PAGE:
To avoid confusion we normally use the terms ‘Tinderbox’ or ‘TB’ here when referring to the app. Tinder is, I believe, a dating app which isn’t really something that crops up as a Tinderbox task.
Tinderbox isn’t a utility. Utilities usually do only one, or a few, things well; that is their value. Tinderbox is a tool(box) for notes. The ‘notes’ are your information, whatever it may be. The toolbox is the large range of things you can do with that information. Unlike much software, Tinderbox doesn’t assume a particular task tasks. More powerfully, it helps you explore the structure - perhaps guessed but not yet known in your structure. It then lets you, in a forgiving way, insert that emergent structure into your notes. Which views you use, one or more, is up to you. It’s role is not visualising but helping understand your notes (on whatever subject that might be).
I repeat though, it in not a utility where you pore your data in, fill in the required boxes and the answer pops out. Tinderbox is a far more powerful and exploratory tool. So, ‘how it helps’ varies by user. I can say with confidence after 14+ years helping this community, that it varies more than you my intuit. Conversely, it doesn’t do everything. I would say its strong points are being able to take data/information whose structure you don’t understand and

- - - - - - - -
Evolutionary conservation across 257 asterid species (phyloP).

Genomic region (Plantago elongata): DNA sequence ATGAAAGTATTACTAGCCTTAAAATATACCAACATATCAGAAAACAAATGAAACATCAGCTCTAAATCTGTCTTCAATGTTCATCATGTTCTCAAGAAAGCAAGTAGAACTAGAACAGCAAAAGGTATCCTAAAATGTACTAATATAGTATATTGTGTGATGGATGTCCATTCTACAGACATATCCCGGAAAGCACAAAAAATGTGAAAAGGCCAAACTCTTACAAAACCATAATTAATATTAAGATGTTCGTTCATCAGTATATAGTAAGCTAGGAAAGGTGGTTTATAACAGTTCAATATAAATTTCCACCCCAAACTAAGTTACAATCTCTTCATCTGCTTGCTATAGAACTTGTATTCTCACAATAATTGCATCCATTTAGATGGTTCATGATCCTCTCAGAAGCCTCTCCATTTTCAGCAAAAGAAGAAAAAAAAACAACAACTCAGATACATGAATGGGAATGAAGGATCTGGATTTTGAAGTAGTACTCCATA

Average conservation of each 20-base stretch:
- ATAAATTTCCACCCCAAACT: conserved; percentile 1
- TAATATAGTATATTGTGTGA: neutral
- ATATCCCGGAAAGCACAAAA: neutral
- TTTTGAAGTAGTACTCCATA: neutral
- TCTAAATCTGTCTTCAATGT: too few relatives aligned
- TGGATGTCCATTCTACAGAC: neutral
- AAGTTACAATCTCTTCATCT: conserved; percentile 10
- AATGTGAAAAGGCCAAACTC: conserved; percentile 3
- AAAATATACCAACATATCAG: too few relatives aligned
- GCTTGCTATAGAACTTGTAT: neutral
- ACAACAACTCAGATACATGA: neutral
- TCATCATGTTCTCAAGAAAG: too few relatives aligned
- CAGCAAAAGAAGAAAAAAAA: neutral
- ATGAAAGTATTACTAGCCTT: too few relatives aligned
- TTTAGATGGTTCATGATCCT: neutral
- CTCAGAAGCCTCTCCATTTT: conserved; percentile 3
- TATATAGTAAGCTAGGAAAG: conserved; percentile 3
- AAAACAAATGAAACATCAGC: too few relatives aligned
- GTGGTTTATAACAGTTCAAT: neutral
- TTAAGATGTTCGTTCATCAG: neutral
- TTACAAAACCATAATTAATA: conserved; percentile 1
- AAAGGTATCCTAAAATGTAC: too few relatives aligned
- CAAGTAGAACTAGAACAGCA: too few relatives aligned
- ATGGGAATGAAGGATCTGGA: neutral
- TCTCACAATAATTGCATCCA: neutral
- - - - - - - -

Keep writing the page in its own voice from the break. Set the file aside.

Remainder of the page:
You may indeed have many problems. But, just describing one or two will help calibrate both you and us (as Tinderbox users) on those problems where Tinderbox will help and where other approaches might be better.
On a personal note, I’ve have found Tinderbox is peerless in investigating a subject where the structure is either unclear or probably misdescribed. In my doctoral researchI’m looking at data for which I can’t predict the (metadata for the) important relationships in the data, so the IT approach of defining the structure before you start is no use. Although academic research is a common use, even that purpose varies in style from person to person. Meanwhile, others use it for different things:
- Creating hypertext
- Planning/writing books
- Consultancy analysis & reports
- Investigative reports
- Flight logs
- Expense tracking
- Speech planning/writing
- Syllabus design/publication
- Space layout (kitchens, gardens…)
- GTD/time management
- Qualitative analysis for marketing
- Contact management
- and many I’ve forgotten.
Don’t get hung up on what the tool does:
Do not try and bend the spoon, that’s impossible. Instead, only try to realize the truth…there is no spoon
…think more about how you might apply its toolbox to your work.
So, tell use some things you’re currently struggling to do.